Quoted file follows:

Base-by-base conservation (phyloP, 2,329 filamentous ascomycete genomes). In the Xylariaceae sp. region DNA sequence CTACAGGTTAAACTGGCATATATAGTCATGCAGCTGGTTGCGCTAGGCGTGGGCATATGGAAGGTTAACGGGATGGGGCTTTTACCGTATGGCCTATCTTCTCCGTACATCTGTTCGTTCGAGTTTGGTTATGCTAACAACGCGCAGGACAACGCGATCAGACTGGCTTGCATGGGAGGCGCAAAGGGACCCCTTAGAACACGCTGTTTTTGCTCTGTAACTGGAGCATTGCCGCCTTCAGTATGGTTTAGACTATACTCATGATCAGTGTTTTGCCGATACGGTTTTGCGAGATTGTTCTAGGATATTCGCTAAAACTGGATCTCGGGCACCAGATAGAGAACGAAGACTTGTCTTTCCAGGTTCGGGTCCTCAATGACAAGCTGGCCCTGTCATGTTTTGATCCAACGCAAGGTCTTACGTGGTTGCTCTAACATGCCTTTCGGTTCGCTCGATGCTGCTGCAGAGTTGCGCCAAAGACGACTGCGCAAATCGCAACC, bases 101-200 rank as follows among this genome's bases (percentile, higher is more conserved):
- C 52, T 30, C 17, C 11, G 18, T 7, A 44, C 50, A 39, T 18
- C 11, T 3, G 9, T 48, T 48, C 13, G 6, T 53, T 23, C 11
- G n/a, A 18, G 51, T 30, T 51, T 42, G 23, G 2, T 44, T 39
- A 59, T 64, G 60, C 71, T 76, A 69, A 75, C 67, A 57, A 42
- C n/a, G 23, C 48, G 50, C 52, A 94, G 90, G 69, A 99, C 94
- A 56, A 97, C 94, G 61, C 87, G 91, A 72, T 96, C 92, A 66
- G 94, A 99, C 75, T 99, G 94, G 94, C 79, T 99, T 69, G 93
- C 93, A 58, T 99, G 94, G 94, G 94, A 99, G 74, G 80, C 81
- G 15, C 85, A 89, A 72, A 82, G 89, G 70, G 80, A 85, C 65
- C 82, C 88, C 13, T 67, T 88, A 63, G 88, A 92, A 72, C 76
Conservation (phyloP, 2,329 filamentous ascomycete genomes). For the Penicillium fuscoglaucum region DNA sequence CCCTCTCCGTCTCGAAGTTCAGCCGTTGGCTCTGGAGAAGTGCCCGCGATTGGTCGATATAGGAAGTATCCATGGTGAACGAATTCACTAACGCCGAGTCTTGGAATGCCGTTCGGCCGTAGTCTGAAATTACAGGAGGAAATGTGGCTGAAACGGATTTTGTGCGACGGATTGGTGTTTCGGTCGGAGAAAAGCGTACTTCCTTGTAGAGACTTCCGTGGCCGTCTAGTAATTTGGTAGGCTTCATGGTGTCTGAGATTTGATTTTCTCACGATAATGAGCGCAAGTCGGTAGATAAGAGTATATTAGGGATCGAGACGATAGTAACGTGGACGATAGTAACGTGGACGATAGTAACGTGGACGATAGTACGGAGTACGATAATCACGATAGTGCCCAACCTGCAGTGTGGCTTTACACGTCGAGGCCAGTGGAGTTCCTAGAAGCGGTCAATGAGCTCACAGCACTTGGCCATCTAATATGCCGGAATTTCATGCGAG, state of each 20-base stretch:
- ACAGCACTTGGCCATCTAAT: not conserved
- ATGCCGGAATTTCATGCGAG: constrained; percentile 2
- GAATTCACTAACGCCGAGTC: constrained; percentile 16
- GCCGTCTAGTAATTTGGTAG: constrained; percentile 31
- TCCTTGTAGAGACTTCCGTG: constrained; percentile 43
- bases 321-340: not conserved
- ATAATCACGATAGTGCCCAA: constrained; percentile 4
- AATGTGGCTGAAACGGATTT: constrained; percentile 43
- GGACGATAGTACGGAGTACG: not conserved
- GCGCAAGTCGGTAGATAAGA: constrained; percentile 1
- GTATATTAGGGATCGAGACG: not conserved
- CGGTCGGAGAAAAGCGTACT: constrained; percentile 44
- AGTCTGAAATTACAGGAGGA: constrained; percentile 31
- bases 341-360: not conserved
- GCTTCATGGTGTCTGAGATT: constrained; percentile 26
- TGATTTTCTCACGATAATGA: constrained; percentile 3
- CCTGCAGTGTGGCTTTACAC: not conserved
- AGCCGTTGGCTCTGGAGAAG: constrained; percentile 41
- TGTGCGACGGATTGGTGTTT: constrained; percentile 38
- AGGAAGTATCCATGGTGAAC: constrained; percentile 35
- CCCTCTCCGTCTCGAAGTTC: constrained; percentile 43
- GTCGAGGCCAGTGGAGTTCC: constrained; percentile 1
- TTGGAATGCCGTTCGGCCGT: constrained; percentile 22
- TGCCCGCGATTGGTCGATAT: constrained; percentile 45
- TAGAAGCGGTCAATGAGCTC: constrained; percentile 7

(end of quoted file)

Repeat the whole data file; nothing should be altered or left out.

Base-by-base conservation (phyloP, 2,329 filamentous ascomycete genomes). In the Xylariaceae sp. region DNA sequence CTACAGGTTAAACTGGCATATATAGTCATGCAGCTGGTTGCGCTAGGCGTGGGCATATGGAAGGTTAACGGGATGGGGCTTTTACCGTATGGCCTATCTTCTCCGTACATCTGTTCGTTCGAGTTTGGTTATGCTAACAACGCGCAGGACAACGCGATCAGACTGGCTTGCATGGGAGGCGCAAAGGGACCCCTTAGAACACGCTGTTTTTGCTCTGTAACTGGAGCATTGCCGCCTTCAGTATGGTTTAGACTATACTCATGATCAGTGTTTTGCCGATACGGTTTTGCGAGATTGTTCTAGGATATTCGCTAAAACTGGATCTCGGGCACCAGATAGAGAACGAAGACTTGTCTTTCCAGGTTCGGGTCCTCAATGACAAGCTGGCCCTGTCATGTTTTGATCCAACGCAAGGTCTTACGTGGTTGCTCTAACATGCCTTTCGGTTCGCTCGATGCTGCTGCAGAGTTGCGCCAAAGACGACTGCGCAAATCGCAACC, bases 101-200 rank as follows among this genome's bases (percentile, higher is more conserved):
- C 52, T 30, C 17, C 11, G 18, T 7, A 44, C 50, A 39, T 18
- C 11, T 3, G 9, T 48, T 48, C 13, G 6, T 53, T 23, C 11
- G n/a, A 18, G 51, T 30, T 51, T 42, G 23, G 2, T 44, T 39
- A 59, T 64, G 60, C 71, T 76, A 69, A 75, C 67, A 57, A 42
- C n/a, G 23, C 48, G 50, C 52, A 94, G 90, G 69, A 99, C 94
- A 56, A 97, C 94, G 61, C 87, G 91, A 72, T 96, C 92, A 66
- G 94, A 99, C 75, T 99, G 94, G 94, C 79, T 99, T 69, G 93
- C 93, A 58, T 99, G 94, G 94, G 94, A 99, G 74, G 80, C 81
- G 15, C 85, A 89, A 72, A 82, G 89, G 70, G 80, A 85, C 65
- C 82, C 88, C 13, T 67, T 88, A 63, G 88, A 92, A 72, C 76
Conservation (phyloP, 2,329 filamentous ascomycete genomes). For the Penicillium fuscoglaucum region DNA sequence CCCTCTCCGTCTCGAAGTTCAGCCGTTGGCTCTGGAGAAGTGCCCGCGATTGGTCGATATAGGAAGTATCCATGGTGAACGAATTCACTAACGCCGAGTCTTGGAATGCCGTTCGGCCGTAGTCTGAAATTACAGGAGGAAATGTGGCTGAAACGGATTTTGTGCGACGGATTGGTGTTTCGGTCGGAGAAAAGCGTACTTCCTTGTAGAGACTTCCGTGGCCGTCTAGTAATTTGGTAGGCTTCATGGTGTCTGAGATTTGATTTTCTCACGATAATGAGCGCAAGTCGGTAGATAAGAGTATATTAGGGATCGAGACGATAGTAACGTGGACGATAGTAACGTGGACGATAGTAACGTGGACGATAGTACGGAGTACGATAATCACGATAGTGCCCAACCTGCAGTGTGGCTTTACACGTCGAGGCCAGTGGAGTTCCTAGAAGCGGTCAATGAGCTCACAGCACTTGGCCATCTAATATGCCGGAATTTCATGCGAG, state of each 20-base stretch:
- ACAGCACTTGGCCATCTAAT: not conserved
- ATGCCGGAATTTCATGCGAG: constrained; percentile 2
- GAATTCACTAACGCCGAGTC: constrained; percentile 16
- GCCGTCTAGTAATTTGGTAG: constrained; percentile 31
- TCCTTGTAGAGACTTCCGTG: constrained; percentile 43
- bases 321-340: not conserved
- ATAATCACGATAGTGCCCAA: constrained; percentile 4
- AATGTGGCTGAAACGGATTT: constrained; percentile 43
- GGACGATAGTACGGAGTACG: not conserved
- GCGCAAGTCGGTAGATAAGA: constrained; percentile 1
- GTATATTAGGGATCGAGACG: not conserved
- CGGTCGGAGAAAAGCGTACT: constrained; percentile 44
- AGTCTGAAATTACAGGAGGA: constrained; percentile 31
- bases 341-360: not conserved
- GCTTCATGGTGTCTGAGATT: constrained; percentile 26
- TGATTTTCTCACGATAATGA: constrained; percentile 3
- CCTGCAGTGTGGCTTTACAC: not conserved
- AGCCGTTGGCTCTGGAGAAG: constrained; percentile 41
- TGTGCGACGGATTGGTGTTT: constrained; percentile 38
- AGGAAGTATCCATGGTGAAC: constrained; percentile 35
- CCCTCTCCGTCTCGAAGTTC: constrained; percentile 43
- GTCGAGGCCAGTGGAGTTCC: constrained; percentile 1
- TTGGAATGCCGTTCGGCCGT: constrained; percentile 22
- TGCCCGCGATTGGTCGATAT: constrained; percentile 45
- TAGAAGCGGTCAATGAGCTC: constrained; percentile 7